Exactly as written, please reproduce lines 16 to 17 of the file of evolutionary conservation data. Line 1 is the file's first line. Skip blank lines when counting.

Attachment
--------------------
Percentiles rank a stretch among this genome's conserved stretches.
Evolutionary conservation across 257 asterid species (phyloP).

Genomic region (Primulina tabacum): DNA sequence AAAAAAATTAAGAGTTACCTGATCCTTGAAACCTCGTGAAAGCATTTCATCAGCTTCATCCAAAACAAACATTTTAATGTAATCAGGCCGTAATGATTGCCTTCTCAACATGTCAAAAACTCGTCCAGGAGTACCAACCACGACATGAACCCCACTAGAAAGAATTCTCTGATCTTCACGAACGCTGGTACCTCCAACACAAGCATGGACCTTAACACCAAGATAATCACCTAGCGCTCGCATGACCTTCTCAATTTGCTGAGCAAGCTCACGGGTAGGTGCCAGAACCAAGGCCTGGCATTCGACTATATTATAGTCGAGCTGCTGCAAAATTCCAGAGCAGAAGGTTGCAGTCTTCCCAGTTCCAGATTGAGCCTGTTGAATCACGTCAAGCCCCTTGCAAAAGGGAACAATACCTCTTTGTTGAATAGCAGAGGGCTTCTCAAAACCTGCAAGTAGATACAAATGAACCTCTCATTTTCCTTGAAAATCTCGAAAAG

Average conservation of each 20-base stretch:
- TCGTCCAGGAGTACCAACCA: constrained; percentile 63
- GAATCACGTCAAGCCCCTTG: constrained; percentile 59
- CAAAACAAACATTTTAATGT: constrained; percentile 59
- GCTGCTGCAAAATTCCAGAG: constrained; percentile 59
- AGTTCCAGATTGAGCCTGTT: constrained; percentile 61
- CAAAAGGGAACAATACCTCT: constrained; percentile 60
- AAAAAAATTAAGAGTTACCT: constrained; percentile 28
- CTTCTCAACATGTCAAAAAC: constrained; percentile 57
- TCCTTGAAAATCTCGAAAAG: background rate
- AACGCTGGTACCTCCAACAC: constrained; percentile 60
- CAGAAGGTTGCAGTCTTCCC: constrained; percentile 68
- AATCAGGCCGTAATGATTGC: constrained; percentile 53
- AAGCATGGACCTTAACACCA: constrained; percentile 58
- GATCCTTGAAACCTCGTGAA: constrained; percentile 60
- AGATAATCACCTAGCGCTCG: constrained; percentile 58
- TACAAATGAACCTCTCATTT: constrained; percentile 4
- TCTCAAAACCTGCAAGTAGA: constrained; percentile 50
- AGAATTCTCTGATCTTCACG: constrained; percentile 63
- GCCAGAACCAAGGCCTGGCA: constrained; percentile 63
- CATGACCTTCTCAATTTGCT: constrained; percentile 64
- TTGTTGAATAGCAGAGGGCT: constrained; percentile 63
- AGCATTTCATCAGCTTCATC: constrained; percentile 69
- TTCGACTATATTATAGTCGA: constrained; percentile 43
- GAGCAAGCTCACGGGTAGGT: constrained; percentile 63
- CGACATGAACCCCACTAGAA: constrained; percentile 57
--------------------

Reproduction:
- AATCAGGCCGTAATGATTGC: constrained; percentile 53
- AAGCATGGACCTTAACACCA: constrained; percentile 58